Friday, December 16, 2011


Today's video post comes from staff at the Greenpoint Youth Court, a project of the Center for Court Innovation.

The Greenpoint Youth Court’s “Life Mapping” (goal-setting) workshop strives to help respondents set “more thoughtful and specific goals,” according to Greenpoint Youth Court member Ashley. After test-running the workshop this October, members agreed that the workshop could help respondents who lack direction build skills to better “set and achieve their goals.” The workshop was created by Arnold Adams (a staff member at the Staten Island Youth Justice Center) by drawing on elements of the various goal setting workshops used by Center for Court Innovation youth courts. The following video contains segments of the workshop, facilitated by New York Juvenile Justice Corps member Annelly Chalas, with Greenpoint Youth Court members as participants.


Monday, December 12, 2011


Our post today comes from Beth Broderick, Program Coordinator of the Center for Court Innovation’s Greenpoint Youth Court.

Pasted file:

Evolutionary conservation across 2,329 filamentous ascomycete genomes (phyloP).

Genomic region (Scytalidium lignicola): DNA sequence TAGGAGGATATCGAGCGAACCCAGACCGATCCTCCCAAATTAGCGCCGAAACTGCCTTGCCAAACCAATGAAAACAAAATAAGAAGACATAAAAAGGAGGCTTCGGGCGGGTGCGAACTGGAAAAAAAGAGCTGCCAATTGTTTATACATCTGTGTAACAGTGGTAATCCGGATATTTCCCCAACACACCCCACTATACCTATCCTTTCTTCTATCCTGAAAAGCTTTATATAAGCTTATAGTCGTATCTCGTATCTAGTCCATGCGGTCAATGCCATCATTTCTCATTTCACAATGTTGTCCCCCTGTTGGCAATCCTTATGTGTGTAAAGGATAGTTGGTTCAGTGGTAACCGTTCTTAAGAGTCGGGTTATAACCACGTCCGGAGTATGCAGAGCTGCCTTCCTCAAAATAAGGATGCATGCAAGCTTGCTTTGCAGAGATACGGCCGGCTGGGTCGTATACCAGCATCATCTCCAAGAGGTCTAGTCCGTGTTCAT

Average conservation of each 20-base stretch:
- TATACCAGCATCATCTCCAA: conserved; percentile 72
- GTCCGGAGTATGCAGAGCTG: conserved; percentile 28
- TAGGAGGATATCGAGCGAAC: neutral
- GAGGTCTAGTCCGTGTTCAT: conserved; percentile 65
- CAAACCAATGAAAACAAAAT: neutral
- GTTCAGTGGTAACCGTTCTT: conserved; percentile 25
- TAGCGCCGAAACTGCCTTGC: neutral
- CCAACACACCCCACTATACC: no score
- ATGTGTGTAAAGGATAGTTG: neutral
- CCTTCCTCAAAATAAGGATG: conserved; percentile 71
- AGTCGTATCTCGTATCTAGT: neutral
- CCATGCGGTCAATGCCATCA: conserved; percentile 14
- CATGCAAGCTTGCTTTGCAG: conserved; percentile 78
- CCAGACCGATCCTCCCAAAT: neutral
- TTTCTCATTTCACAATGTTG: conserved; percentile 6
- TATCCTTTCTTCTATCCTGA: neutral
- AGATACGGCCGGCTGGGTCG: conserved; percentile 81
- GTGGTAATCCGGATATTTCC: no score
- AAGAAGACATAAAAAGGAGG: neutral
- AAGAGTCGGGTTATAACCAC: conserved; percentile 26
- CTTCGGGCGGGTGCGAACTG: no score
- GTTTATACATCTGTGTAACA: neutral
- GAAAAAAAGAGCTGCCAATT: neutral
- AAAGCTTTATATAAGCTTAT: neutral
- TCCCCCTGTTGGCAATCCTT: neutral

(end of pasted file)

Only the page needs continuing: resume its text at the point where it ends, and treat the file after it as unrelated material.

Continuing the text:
Like all youth programs, the Greenpoint Youth Court (GYC) spends a fair amount of time convincing potential partners to invest in our program.  Sometimes, we seek financial backing to fund the work we do; other times, we look for referrals or opportunities for our young people to serve the community.  Each partnership we develop is unique.  We craft our message to best match our programming with the interests and capabilities of a potential partner.  A lot of this may sound like business 101 – and it is.  We invest in our potential partners, even before they are ready to support our needs, as a way of modeling the investment we are seeking from them.  However, at the GYC, we don’t only use our business skills with potential partners.  We extend these investment principles to our members and clients as well.  One of the foundations to our success as a program is our ability to convince young people to invest in themselves - and we do that by investing in them first.